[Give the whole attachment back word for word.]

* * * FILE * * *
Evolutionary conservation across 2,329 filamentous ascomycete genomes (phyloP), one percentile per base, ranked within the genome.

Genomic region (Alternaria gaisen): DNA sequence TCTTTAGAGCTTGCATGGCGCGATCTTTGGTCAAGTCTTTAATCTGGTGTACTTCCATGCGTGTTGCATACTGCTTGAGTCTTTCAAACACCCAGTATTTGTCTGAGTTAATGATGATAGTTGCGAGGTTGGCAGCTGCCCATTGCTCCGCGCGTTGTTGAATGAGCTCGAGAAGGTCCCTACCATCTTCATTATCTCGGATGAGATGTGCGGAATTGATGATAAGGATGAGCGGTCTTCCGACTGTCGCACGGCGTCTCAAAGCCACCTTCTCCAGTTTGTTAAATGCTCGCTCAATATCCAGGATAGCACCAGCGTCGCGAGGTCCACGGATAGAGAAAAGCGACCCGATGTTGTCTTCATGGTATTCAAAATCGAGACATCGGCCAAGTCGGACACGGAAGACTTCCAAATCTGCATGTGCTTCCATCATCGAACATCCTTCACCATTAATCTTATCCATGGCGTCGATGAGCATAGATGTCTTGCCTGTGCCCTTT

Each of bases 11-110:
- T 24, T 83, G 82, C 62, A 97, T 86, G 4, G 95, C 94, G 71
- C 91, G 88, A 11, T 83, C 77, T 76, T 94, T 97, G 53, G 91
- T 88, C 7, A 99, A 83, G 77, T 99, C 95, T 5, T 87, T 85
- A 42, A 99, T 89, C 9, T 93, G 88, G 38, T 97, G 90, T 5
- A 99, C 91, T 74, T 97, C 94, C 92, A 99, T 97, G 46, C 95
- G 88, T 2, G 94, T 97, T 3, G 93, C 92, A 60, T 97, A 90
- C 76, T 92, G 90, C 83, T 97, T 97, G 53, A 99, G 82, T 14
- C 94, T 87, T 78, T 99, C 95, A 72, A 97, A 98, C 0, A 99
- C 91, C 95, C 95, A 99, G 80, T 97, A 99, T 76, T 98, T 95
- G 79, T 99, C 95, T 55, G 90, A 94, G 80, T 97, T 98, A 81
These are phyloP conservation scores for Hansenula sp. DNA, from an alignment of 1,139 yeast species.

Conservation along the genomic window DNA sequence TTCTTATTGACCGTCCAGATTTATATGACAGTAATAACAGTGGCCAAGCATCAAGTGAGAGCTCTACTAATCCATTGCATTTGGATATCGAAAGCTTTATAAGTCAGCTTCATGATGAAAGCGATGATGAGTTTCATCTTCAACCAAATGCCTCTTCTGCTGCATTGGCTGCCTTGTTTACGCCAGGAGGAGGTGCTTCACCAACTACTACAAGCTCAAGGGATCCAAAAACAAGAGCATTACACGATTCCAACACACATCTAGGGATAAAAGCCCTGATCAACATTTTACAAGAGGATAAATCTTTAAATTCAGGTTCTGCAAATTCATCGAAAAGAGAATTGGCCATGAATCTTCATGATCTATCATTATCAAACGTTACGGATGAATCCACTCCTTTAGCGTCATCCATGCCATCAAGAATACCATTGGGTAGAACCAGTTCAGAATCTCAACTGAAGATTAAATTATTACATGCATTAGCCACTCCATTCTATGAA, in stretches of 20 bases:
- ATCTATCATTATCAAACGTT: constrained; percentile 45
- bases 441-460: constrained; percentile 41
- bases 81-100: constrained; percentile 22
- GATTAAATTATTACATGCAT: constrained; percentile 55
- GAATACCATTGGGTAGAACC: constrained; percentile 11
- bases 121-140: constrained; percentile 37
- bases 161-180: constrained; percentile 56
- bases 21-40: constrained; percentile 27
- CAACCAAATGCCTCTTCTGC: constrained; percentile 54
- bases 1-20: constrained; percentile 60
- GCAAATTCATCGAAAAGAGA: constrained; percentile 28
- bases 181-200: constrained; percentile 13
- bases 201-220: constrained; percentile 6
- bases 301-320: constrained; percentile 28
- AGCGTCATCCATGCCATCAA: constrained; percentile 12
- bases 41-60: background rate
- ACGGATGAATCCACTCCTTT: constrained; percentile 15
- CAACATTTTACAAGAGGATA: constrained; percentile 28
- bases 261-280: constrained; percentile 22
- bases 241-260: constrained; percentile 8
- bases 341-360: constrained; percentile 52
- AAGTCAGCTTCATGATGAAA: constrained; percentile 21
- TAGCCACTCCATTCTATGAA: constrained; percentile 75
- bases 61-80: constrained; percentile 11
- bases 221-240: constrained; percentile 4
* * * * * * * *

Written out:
Evolutionary conservation across 2,329 filamentous ascomycete genomes (phyloP), one percentile per base, ranked within the genome.

Genomic region (Alternaria gaisen): DNA sequence TCTTTAGAGCTTGCATGGCGCGATCTTTGGTCAAGTCTTTAATCTGGTGTACTTCCATGCGTGTTGCATACTGCTTGAGTCTTTCAAACACCCAGTATTTGTCTGAGTTAATGATGATAGTTGCGAGGTTGGCAGCTGCCCATTGCTCCGCGCGTTGTTGAATGAGCTCGAGAAGGTCCCTACCATCTTCATTATCTCGGATGAGATGTGCGGAATTGATGATAAGGATGAGCGGTCTTCCGACTGTCGCACGGCGTCTCAAAGCCACCTTCTCCAGTTTGTTAAATGCTCGCTCAATATCCAGGATAGCACCAGCGTCGCGAGGTCCACGGATAGAGAAAAGCGACCCGATGTTGTCTTCATGGTATTCAAAATCGAGACATCGGCCAAGTCGGACACGGAAGACTTCCAAATCTGCATGTGCTTCCATCATCGAACATCCTTCACCATTAATCTTATCCATGGCGTCGATGAGCATAGATGTCTTGCCTGTGCCCTTT

Each of bases 11-110:
- T 24, T 83, G 82, C 62, A 97, T 86, G 4, G 95, C 94, G 71
- C 91, G 88, A 11, T 83, C 77, T 76, T 94, T 97, G 53, G 91
- T 88, C 7, A 99, A 83, G 77, T 99, C 95, T 5, T 87, T 85
- A 42, A 99, T 89, C 9, T 93, G 88, G 38, T 97, G 90, T 5
- A 99, C 91, T 74, T 97, C 94, C 92, A 99, T 97, G 46, C 95
- G 88, T 2, G 94, T 97, T 3, G 93, C 92, A 60, T 97, A 90
- C 76, T 92, G 90, C 83, T 97, T 97, G 53, A 99, G 82, T 14
- C 94, T 87, T 78, T 99, C 95, A 72, A 97, A 98, C 0, A 99
- C 91, C 95, C 95, A 99, G 80, T 97, A 99, T 76, T 98, T 95
- G 79, T 99, C 95, T 55, G 90, A 94, G 80, T 97, T 98, A 81
These are phyloP conservation scores for Hansenula sp. DNA, from an alignment of 1,139 yeast species.

Conservation along the genomic window DNA sequence TTCTTATTGACCGTCCAGATTTATATGACAGTAATAACAGTGGCCAAGCATCAAGTGAGAGCTCTACTAATCCATTGCATTTGGATATCGAAAGCTTTATAAGTCAGCTTCATGATGAAAGCGATGATGAGTTTCATCTTCAACCAAATGCCTCTTCTGCTGCATTGGCTGCCTTGTTTACGCCAGGAGGAGGTGCTTCACCAACTACTACAAGCTCAAGGGATCCAAAAACAAGAGCATTACACGATTCCAACACACATCTAGGGATAAAAGCCCTGATCAACATTTTACAAGAGGATAAATCTTTAAATTCAGGTTCTGCAAATTCATCGAAAAGAGAATTGGCCATGAATCTTCATGATCTATCATTATCAAACGTTACGGATGAATCCACTCCTTTAGCGTCATCCATGCCATCAAGAATACCATTGGGTAGAACCAGTTCAGAATCTCAACTGAAGATTAAATTATTACATGCATTAGCCACTCCATTCTATGAA, in stretches of 20 bases:
- ATCTATCATTATCAAACGTT: constrained; percentile 45
- bases 441-460: constrained; percentile 41
- bases 81-100: constrained; percentile 22
- GATTAAATTATTACATGCAT: constrained; percentile 55
- GAATACCATTGGGTAGAACC: constrained; percentile 11
- bases 121-140: constrained; percentile 37
- bases 161-180: constrained; percentile 56
- bases 21-40: constrained; percentile 27
- CAACCAAATGCCTCTTCTGC: constrained; percentile 54
- bases 1-20: constrained; percentile 60
- GCAAATTCATCGAAAAGAGA: constrained; percentile 28
- bases 181-200: constrained; percentile 13
- bases 201-220: constrained; percentile 6
- bases 301-320: constrained; percentile 28
- AGCGTCATCCATGCCATCAA: constrained; percentile 12
- bases 41-60: background rate
- ACGGATGAATCCACTCCTTT: constrained; percentile 15
- CAACATTTTACAAGAGGATA: constrained; percentile 28
- bases 261-280: constrained; percentile 22
- bases 241-260: constrained; percentile 8
- bases 341-360: constrained; percentile 52
- AAGTCAGCTTCATGATGAAA: constrained; percentile 21
- TAGCCACTCCATTCTATGAA: constrained; percentile 75
- bases 61-80: constrained; percentile 11
- bases 221-240: constrained; percentile 4